See the Dyer story here: I Powered My House with the Ford F-150 Hybrid (caranddriver.com)

Talk about a perfect truck to tow a camper. Just plug in wherever you stop and you’ve got lights, heat, etc. to help you smooth out your “roughing it” outing. Speaking of trailering, this hybrid model will tow a magnificent 12,700 pounds, so it’s still a hauler.

Inside, well, nothing is rough in here.

The red truck features a handsome chocolate brown over black interior with doors and dash being two-tone and the seats a perforated black leather with chocolate brown piping while the giant storage box between the front seats is brown with black edging. That box is massive, and here there was a flip-up work surface, just $165 extra.

The F-150’s interior is attractive and luxurious, plus that shift lever can be powered down.

Now, one might wonder how that works since there’s a large shift lever at the front of the console that would prevent the flip-up surface from lying flat. Ford solves this with a button to retract the shift lever. Clever, but it sounds like a coffee grinder during retraction. Hope they work on that for the next go-round, or put the shifter on the column, or make it a retractable knob like some other brands do.

Seating is comfortable and roomy front and rear with fairly flat seat bottoms and more contoured backs. Everything is powered and there are three memory buttons for the driver’s seat. Front seats are heated and cooled and the steering wheel is heated here, as are the outer rear seats.

This dash is an eyeful, mostly in a good way. The instrument panel in front of the driver, plus the infotainment screen are both 12-inchers, so easy to see and read. In fact, the digital speedometer is so big it took me the full week to get used to it, but you SURE CAN see it. Mostly the info screen is easy to see and use too, but the split screen does take a little study, so do that first before you engage the throttle.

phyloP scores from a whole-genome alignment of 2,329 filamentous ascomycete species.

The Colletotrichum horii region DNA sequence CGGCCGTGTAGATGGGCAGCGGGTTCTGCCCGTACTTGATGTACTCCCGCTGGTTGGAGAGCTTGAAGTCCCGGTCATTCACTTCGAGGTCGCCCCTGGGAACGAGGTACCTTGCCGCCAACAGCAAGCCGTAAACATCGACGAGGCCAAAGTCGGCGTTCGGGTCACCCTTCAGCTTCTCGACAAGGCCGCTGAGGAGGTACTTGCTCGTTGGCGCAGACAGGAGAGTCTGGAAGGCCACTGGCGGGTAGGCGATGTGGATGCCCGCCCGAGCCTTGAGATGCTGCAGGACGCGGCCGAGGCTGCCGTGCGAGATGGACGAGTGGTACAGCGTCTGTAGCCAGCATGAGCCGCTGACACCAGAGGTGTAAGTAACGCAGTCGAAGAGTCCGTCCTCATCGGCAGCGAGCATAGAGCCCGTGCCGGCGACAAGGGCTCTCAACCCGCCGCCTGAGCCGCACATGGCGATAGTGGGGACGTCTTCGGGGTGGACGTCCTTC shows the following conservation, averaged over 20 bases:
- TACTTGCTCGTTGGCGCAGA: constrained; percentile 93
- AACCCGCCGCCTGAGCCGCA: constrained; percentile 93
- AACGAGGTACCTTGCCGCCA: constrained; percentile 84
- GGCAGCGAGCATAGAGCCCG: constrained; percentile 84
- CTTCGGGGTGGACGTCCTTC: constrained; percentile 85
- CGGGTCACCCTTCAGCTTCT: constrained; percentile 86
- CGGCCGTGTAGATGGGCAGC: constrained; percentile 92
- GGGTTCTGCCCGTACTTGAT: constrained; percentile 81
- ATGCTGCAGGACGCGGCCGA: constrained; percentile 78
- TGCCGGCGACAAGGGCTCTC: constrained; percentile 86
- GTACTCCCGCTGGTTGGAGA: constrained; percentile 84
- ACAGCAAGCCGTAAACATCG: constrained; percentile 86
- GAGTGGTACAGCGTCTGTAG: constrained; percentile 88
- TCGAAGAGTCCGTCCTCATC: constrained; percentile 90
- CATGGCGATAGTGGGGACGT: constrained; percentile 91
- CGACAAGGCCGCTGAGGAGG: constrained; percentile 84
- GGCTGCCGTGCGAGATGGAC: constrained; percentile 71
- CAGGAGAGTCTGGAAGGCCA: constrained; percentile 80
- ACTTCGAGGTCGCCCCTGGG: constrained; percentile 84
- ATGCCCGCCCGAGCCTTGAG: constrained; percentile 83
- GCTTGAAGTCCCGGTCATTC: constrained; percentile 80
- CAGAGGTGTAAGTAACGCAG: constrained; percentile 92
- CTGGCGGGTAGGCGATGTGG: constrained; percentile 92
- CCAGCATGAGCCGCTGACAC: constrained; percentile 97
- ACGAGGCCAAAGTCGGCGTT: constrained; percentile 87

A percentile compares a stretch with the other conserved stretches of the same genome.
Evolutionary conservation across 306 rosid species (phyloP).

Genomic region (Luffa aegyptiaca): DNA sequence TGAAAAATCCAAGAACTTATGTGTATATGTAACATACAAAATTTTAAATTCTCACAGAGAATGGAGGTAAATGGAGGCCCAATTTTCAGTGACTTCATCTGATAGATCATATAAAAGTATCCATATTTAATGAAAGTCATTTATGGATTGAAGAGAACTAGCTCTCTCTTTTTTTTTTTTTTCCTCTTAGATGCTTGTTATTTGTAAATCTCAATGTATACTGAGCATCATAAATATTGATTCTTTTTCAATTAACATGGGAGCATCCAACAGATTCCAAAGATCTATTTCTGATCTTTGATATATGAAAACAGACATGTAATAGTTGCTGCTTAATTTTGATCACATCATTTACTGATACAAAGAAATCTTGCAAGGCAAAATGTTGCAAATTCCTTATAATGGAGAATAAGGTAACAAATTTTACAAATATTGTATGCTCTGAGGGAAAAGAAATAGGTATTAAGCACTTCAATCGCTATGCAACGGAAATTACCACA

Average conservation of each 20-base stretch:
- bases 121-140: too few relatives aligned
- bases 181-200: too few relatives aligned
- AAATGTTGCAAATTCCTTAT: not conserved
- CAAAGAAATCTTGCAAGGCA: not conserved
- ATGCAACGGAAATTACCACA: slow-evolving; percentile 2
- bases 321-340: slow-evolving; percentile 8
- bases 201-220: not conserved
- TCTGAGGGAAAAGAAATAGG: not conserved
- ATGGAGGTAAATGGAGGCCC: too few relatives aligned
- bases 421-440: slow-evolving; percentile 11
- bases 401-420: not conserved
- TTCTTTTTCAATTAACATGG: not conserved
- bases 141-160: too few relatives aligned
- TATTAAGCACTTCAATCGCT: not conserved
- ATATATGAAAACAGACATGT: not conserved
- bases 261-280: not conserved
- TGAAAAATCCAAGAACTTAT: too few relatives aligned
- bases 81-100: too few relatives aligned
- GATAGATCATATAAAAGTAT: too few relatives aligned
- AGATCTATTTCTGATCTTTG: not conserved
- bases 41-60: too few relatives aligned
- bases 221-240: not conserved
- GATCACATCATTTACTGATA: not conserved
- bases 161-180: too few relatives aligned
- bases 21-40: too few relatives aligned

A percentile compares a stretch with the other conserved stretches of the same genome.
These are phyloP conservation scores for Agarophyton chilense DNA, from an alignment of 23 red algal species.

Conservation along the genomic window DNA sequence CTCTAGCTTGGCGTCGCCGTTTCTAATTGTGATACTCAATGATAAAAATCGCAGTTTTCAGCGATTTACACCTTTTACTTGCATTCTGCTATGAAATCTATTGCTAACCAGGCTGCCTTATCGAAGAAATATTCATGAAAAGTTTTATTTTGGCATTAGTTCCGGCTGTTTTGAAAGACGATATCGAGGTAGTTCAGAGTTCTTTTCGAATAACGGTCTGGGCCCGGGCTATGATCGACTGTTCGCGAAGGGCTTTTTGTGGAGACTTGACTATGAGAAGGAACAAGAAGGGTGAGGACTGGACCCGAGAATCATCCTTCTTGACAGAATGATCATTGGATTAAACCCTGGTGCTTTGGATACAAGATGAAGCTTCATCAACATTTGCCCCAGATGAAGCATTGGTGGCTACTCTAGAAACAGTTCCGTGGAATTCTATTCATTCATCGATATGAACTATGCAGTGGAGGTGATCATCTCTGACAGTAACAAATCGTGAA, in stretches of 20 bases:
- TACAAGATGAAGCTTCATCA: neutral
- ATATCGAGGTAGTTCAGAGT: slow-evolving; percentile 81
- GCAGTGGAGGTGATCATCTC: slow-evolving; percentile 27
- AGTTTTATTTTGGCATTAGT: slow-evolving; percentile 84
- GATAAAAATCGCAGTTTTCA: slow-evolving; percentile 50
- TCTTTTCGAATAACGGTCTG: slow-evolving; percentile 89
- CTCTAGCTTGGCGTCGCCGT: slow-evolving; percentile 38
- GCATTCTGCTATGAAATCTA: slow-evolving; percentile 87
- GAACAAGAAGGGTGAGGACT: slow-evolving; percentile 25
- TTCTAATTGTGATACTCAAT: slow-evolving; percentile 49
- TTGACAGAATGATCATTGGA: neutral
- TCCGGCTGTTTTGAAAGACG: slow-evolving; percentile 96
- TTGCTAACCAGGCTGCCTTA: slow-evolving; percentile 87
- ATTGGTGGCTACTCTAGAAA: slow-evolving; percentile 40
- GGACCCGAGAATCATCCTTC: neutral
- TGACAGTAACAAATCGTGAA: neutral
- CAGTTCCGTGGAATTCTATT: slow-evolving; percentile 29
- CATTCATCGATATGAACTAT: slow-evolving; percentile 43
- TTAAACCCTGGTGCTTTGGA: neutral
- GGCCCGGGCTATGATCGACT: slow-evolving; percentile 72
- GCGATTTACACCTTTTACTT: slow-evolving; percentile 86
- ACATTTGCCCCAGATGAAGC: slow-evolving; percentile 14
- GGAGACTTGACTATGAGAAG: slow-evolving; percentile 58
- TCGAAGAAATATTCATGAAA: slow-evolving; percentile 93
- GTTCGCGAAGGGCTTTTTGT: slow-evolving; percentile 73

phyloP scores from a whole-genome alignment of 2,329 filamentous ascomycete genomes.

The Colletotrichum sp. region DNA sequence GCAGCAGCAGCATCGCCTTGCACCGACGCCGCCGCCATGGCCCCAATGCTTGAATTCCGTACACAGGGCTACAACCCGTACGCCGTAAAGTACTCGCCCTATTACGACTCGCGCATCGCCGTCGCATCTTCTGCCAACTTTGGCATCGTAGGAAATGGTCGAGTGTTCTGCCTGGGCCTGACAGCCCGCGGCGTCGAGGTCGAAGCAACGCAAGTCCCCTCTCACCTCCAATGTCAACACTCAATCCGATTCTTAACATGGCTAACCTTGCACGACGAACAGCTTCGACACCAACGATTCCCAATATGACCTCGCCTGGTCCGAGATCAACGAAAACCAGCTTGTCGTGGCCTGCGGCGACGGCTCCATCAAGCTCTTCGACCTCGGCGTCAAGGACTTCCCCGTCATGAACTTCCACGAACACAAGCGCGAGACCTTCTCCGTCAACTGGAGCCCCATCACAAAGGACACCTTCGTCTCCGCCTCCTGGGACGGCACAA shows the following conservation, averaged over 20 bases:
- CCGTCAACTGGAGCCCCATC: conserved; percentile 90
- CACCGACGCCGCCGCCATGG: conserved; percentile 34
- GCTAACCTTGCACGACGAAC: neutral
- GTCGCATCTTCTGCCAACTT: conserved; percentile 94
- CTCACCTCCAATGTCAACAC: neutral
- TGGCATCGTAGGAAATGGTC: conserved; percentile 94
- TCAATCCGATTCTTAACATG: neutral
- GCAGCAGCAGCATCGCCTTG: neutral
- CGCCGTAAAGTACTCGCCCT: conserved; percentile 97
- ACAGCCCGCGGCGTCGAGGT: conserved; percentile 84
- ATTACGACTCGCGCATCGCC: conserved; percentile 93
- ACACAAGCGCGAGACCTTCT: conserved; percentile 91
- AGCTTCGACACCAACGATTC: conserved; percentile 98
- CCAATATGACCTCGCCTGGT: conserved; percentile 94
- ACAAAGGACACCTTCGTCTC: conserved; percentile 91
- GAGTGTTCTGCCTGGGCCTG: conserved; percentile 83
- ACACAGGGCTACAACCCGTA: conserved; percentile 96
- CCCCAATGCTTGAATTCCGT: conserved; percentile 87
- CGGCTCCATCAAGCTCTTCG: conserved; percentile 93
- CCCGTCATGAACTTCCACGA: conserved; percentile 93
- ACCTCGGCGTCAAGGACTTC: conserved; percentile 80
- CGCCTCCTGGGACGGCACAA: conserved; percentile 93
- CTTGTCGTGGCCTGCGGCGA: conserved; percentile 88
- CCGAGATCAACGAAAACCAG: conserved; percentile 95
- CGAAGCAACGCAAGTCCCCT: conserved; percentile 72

Here’s the shifter powering down. It folds flat.

One morning I had a little bugaboo when the screen froze trying to load the navigation system, saying it was in low-power mode. So I couldn’t use the screen until after I’d shut the truck off for several hours and it decided to return to full power mode. Hmmm!

Possible too that one could become overwhelmed by all the dash buttons. I counted 31, plus 1 toggle and 7 knobs. The buttons were a bit much, plus there are more to deal with on the info screen.

Overhead was a fine twin-panel sunroof that adds $1,495 to the sticker, one of 16 options here. I liked it though, and the standard Bang & Olufsen sound system was a winner too. 

Certainly Ford offers a full complement of safety devices from lane-keeping assist to park sensors, blind-spot warning and emergency collision braking, plus a smart cruise control system. I should point out for trailer haulers the cool Pro Trailer system that uses a knob on the dash to help a driver back up to, and attach, a trailer.

Other goodies included a power tailgate ($695) that both powers up and down, plus there’s a fold-out step and handle in the gate. A spray-in bed liner ($595) was added, and there was a yardstick and meter measuring template molded into the tailgate, another benefit for those using this big people hauler as a work truck.